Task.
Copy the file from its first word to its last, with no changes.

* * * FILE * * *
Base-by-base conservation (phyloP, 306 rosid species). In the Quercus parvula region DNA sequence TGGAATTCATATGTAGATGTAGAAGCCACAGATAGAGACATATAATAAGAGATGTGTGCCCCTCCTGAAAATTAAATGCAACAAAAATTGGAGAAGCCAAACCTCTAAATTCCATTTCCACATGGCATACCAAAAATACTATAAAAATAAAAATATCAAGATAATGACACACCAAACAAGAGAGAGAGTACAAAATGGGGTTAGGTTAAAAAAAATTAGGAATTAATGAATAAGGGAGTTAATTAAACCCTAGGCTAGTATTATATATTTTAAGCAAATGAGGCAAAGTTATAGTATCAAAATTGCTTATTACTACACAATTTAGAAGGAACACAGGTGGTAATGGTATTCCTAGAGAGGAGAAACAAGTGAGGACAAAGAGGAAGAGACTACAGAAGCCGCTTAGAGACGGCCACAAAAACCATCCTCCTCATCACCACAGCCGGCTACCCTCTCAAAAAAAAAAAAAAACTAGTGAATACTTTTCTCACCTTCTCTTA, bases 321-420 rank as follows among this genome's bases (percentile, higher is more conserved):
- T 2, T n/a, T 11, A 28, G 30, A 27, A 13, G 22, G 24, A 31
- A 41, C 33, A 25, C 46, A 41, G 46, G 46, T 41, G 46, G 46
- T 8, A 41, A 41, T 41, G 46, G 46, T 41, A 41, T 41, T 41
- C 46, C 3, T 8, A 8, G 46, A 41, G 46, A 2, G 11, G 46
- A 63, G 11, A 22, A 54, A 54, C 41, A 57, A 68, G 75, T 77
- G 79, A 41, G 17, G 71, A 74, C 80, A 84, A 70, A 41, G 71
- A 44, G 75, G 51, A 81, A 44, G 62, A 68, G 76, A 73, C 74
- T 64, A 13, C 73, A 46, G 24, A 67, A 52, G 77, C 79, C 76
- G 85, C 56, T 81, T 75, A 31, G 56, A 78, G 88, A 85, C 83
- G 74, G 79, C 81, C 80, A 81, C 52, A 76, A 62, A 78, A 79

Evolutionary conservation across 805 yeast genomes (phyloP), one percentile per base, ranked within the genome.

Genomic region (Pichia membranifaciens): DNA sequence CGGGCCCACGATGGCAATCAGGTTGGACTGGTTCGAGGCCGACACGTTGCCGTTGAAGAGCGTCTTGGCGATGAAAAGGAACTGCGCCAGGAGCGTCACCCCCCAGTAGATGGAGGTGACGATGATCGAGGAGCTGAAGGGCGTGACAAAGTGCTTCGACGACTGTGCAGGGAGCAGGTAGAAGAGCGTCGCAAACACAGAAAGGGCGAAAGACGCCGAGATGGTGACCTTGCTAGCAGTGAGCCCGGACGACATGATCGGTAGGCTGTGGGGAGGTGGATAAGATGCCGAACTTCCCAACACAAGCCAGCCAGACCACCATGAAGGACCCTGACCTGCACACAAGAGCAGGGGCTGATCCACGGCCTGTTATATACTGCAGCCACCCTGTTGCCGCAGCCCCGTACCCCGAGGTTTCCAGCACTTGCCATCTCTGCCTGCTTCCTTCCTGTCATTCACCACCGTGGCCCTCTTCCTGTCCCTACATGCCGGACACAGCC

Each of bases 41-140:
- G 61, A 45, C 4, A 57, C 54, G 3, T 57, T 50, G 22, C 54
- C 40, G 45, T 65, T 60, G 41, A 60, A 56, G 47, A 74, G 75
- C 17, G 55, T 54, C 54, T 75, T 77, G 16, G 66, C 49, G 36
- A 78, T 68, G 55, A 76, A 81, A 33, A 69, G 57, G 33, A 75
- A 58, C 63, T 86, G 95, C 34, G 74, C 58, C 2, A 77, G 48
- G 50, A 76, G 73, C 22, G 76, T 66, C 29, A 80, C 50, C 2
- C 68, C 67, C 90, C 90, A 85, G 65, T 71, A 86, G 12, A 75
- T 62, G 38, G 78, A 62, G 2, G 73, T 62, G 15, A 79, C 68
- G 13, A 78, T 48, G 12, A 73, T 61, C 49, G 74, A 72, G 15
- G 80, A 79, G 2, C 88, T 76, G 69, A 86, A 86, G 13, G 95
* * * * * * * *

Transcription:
Base-by-base conservation (phyloP, 306 rosid species). In the Quercus parvula region DNA sequence TGGAATTCATATGTAGATGTAGAAGCCACAGATAGAGACATATAATAAGAGATGTGTGCCCCTCCTGAAAATTAAATGCAACAAAAATTGGAGAAGCCAAACCTCTAAATTCCATTTCCACATGGCATACCAAAAATACTATAAAAATAAAAATATCAAGATAATGACACACCAAACAAGAGAGAGAGTACAAAATGGGGTTAGGTTAAAAAAAATTAGGAATTAATGAATAAGGGAGTTAATTAAACCCTAGGCTAGTATTATATATTTTAAGCAAATGAGGCAAAGTTATAGTATCAAAATTGCTTATTACTACACAATTTAGAAGGAACACAGGTGGTAATGGTATTCCTAGAGAGGAGAAACAAGTGAGGACAAAGAGGAAGAGACTACAGAAGCCGCTTAGAGACGGCCACAAAAACCATCCTCCTCATCACCACAGCCGGCTACCCTCTCAAAAAAAAAAAAAAACTAGTGAATACTTTTCTCACCTTCTCTTA, bases 321-420 rank as follows among this genome's bases (percentile, higher is more conserved):
- T 2, T n/a, T 11, A 28, G 30, A 27, A 13, G 22, G 24, A 31
- A 41, C 33, A 25, C 46, A 41, G 46, G 46, T 41, G 46, G 46
- T 8, A 41, A 41, T 41, G 46, G 46, T 41, A 41, T 41, T 41
- C 46, C 3, T 8, A 8, G 46, A 41, G 46, A 2, G 11, G 46
- A 63, G 11, A 22, A 54, A 54, C 41, A 57, A 68, G 75, T 77
- G 79, A 41, G 17, G 71, A 74, C 80, A 84, A 70, A 41, G 71
- A 44, G 75, G 51, A 81, A 44, G 62, A 68, G 76, A 73, C 74
- T 64, A 13, C 73, A 46, G 24, A 67, A 52, G 77, C 79, C 76
- G 85, C 56, T 81, T 75, A 31, G 56, A 78, G 88, A 85, C 83
- G 74, G 79, C 81, C 80, A 81, C 52, A 76, A 62, A 78, A 79

Evolutionary conservation across 805 yeast genomes (phyloP), one percentile per base, ranked within the genome.

Genomic region (Pichia membranifaciens): DNA sequence CGGGCCCACGATGGCAATCAGGTTGGACTGGTTCGAGGCCGACACGTTGCCGTTGAAGAGCGTCTTGGCGATGAAAAGGAACTGCGCCAGGAGCGTCACCCCCCAGTAGATGGAGGTGACGATGATCGAGGAGCTGAAGGGCGTGACAAAGTGCTTCGACGACTGTGCAGGGAGCAGGTAGAAGAGCGTCGCAAACACAGAAAGGGCGAAAGACGCCGAGATGGTGACCTTGCTAGCAGTGAGCCCGGACGACATGATCGGTAGGCTGTGGGGAGGTGGATAAGATGCCGAACTTCCCAACACAAGCCAGCCAGACCACCATGAAGGACCCTGACCTGCACACAAGAGCAGGGGCTGATCCACGGCCTGTTATATACTGCAGCCACCCTGTTGCCGCAGCCCCGTACCCCGAGGTTTCCAGCACTTGCCATCTCTGCCTGCTTCCTTCCTGTCATTCACCACCGTGGCCCTCTTCCTGTCCCTACATGCCGGACACAGCC

Each of bases 41-140:
- G 61, A 45, C 4, A 57, C 54, G 3, T 57, T 50, G 22, C 54
- C 40, G 45, T 65, T 60, G 41, A 60, A 56, G 47, A 74, G 75
- C 17, G 55, T 54, C 54, T 75, T 77, G 16, G 66, C 49, G 36
- A 78, T 68, G 55, A 76, A 81, A 33, A 69, G 57, G 33, A 75
- A 58, C 63, T 86, G 95, C 34, G 74, C 58, C 2, A 77, G 48
- G 50, A 76, G 73, C 22, G 76, T 66, C 29, A 80, C 50, C 2
- C 68, C 67, C 90, C 90, A 85, G 65, T 71, A 86, G 12, A 75
- T 62, G 38, G 78, A 62, G 2, G 73, T 62, G 15, A 79, C 68
- G 13, A 78, T 48, G 12, A 73, T 61, C 49, G 74, A 72, G 15
- G 80, A 79, G 2, C 88, T 76, G 69, A 86, A 86, G 13, G 95